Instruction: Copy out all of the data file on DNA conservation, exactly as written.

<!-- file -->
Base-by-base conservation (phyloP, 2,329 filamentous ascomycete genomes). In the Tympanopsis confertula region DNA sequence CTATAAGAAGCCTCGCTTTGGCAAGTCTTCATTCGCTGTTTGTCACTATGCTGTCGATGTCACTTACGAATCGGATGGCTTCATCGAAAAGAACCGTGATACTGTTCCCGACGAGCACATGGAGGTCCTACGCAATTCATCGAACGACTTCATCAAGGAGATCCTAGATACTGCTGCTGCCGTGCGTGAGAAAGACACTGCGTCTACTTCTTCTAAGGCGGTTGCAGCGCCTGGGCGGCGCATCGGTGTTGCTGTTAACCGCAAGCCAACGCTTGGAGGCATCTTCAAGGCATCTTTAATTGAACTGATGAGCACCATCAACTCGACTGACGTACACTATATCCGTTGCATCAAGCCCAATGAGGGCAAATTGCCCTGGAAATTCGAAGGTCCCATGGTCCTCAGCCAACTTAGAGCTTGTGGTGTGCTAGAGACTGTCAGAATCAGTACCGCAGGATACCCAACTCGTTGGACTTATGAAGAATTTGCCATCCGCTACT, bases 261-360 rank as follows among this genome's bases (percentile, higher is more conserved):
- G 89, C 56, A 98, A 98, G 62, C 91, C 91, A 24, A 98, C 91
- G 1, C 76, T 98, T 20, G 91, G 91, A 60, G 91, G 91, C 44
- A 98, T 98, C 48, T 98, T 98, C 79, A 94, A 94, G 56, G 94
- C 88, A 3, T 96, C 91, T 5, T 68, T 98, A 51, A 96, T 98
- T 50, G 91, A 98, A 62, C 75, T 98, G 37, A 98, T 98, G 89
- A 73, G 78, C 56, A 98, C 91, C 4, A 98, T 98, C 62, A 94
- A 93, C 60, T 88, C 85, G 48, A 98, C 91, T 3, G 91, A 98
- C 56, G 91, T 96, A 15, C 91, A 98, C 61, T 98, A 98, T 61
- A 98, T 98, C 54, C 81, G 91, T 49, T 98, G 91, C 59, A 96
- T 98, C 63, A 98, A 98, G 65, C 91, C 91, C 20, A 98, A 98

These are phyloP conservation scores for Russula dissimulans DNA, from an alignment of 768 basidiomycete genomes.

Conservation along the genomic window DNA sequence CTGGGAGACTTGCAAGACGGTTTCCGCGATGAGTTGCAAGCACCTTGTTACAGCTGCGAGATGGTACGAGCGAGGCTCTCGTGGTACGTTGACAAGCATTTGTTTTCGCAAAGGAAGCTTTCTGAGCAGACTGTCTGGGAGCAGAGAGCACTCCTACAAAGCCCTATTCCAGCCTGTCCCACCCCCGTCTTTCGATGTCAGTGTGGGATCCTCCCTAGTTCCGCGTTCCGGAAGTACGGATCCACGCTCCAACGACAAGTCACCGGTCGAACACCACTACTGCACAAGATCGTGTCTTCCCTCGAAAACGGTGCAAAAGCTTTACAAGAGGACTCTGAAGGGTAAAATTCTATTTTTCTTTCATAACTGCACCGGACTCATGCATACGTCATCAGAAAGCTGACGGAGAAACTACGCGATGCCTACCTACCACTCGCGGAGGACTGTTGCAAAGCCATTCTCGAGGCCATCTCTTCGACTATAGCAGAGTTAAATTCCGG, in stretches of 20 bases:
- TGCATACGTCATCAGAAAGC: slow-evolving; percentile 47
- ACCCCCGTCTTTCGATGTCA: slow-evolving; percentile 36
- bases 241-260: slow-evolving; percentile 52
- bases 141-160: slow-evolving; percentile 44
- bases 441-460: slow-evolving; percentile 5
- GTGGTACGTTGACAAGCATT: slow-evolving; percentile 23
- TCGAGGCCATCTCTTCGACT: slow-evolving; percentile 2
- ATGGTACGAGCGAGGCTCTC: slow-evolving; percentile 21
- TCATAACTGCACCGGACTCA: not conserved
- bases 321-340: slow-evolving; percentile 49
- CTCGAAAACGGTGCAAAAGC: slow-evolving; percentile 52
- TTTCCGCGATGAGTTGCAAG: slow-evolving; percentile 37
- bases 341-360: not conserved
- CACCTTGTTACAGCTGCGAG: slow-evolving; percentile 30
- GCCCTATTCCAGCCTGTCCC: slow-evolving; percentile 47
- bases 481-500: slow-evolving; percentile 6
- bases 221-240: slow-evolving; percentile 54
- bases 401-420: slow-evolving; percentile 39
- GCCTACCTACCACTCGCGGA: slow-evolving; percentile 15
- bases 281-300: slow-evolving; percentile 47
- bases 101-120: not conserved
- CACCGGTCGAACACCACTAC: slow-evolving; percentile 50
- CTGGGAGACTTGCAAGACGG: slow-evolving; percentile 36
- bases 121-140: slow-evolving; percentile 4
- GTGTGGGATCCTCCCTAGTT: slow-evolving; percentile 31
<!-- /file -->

Base-by-base conservation (phyloP, 2,329 filamentous ascomycete genomes). In the Tympanopsis confertula region DNA sequence CTATAAGAAGCCTCGCTTTGGCAAGTCTTCATTCGCTGTTTGTCACTATGCTGTCGATGTCACTTACGAATCGGATGGCTTCATCGAAAAGAACCGTGATACTGTTCCCGACGAGCACATGGAGGTCCTACGCAATTCATCGAACGACTTCATCAAGGAGATCCTAGATACTGCTGCTGCCGTGCGTGAGAAAGACACTGCGTCTACTTCTTCTAAGGCGGTTGCAGCGCCTGGGCGGCGCATCGGTGTTGCTGTTAACCGCAAGCCAACGCTTGGAGGCATCTTCAAGGCATCTTTAATTGAACTGATGAGCACCATCAACTCGACTGACGTACACTATATCCGTTGCATCAAGCCCAATGAGGGCAAATTGCCCTGGAAATTCGAAGGTCCCATGGTCCTCAGCCAACTTAGAGCTTGTGGTGTGCTAGAGACTGTCAGAATCAGTACCGCAGGATACCCAACTCGTTGGACTTATGAAGAATTTGCCATCCGCTACT, bases 261-360 rank as follows among this genome's bases (percentile, higher is more conserved):
- G 89, C 56, A 98, A 98, G 62, C 91, C 91, A 24, A 98, C 91
- G 1, C 76, T 98, T 20, G 91, G 91, A 60, G 91, G 91, C 44
- A 98, T 98, C 48, T 98, T 98, C 79, A 94, A 94, G 56, G 94
- C 88, A 3, T 96, C 91, T 5, T 68, T 98, A 51, A 96, T 98
- T 50, G 91, A 98, A 62, C 75, T 98, G 37, A 98, T 98, G 89
- A 73, G 78, C 56, A 98, C 91, C 4, A 98, T 98, C 62, A 94
- A 93, C 60, T 88, C 85, G 48, A 98, C 91, T 3, G 91, A 98
- C 56, G 91, T 96, A 15, C 91, A 98, C 61, T 98, A 98, T 61
- A 98, T 98, C 54, C 81, G 91, T 49, T 98, G 91, C 59, A 96
- T 98, C 63, A 98, A 98, G 65, C 91, C 91, C 20, A 98, A 98

These are phyloP conservation scores for Russula dissimulans DNA, from an alignment of 768 basidiomycete genomes.

Conservation along the genomic window DNA sequence CTGGGAGACTTGCAAGACGGTTTCCGCGATGAGTTGCAAGCACCTTGTTACAGCTGCGAGATGGTACGAGCGAGGCTCTCGTGGTACGTTGACAAGCATTTGTTTTCGCAAAGGAAGCTTTCTGAGCAGACTGTCTGGGAGCAGAGAGCACTCCTACAAAGCCCTATTCCAGCCTGTCCCACCCCCGTCTTTCGATGTCAGTGTGGGATCCTCCCTAGTTCCGCGTTCCGGAAGTACGGATCCACGCTCCAACGACAAGTCACCGGTCGAACACCACTACTGCACAAGATCGTGTCTTCCCTCGAAAACGGTGCAAAAGCTTTACAAGAGGACTCTGAAGGGTAAAATTCTATTTTTCTTTCATAACTGCACCGGACTCATGCATACGTCATCAGAAAGCTGACGGAGAAACTACGCGATGCCTACCTACCACTCGCGGAGGACTGTTGCAAAGCCATTCTCGAGGCCATCTCTTCGACTATAGCAGAGTTAAATTCCGG, in stretches of 20 bases:
- TGCATACGTCATCAGAAAGC: slow-evolving; percentile 47
- ACCCCCGTCTTTCGATGTCA: slow-evolving; percentile 36
- bases 241-260: slow-evolving; percentile 52
- bases 141-160: slow-evolving; percentile 44
- bases 441-460: slow-evolving; percentile 5
- GTGGTACGTTGACAAGCATT: slow-evolving; percentile 23
- TCGAGGCCATCTCTTCGACT: slow-evolving; percentile 2
- ATGGTACGAGCGAGGCTCTC: slow-evolving; percentile 21
- TCATAACTGCACCGGACTCA: not conserved
- bases 321-340: slow-evolving; percentile 49
- CTCGAAAACGGTGCAAAAGC: slow-evolving; percentile 52
- TTTCCGCGATGAGTTGCAAG: slow-evolving; percentile 37
- bases 341-360: not conserved
- CACCTTGTTACAGCTGCGAG: slow-evolving; percentile 30
- GCCCTATTCCAGCCTGTCCC: slow-evolving; percentile 47
- bases 481-500: slow-evolving; percentile 6
- bases 221-240: slow-evolving; percentile 54
- bases 401-420: slow-evolving; percentile 39
- GCCTACCTACCACTCGCGGA: slow-evolving; percentile 15
- bases 281-300: slow-evolving; percentile 47
- bases 101-120: not conserved
- CACCGGTCGAACACCACTAC: slow-evolving; percentile 50
- CTGGGAGACTTGCAAGACGG: slow-evolving; percentile 36
- bases 121-140: slow-evolving; percentile 4
- GTGTGGGATCCTCCCTAGTT: slow-evolving; percentile 31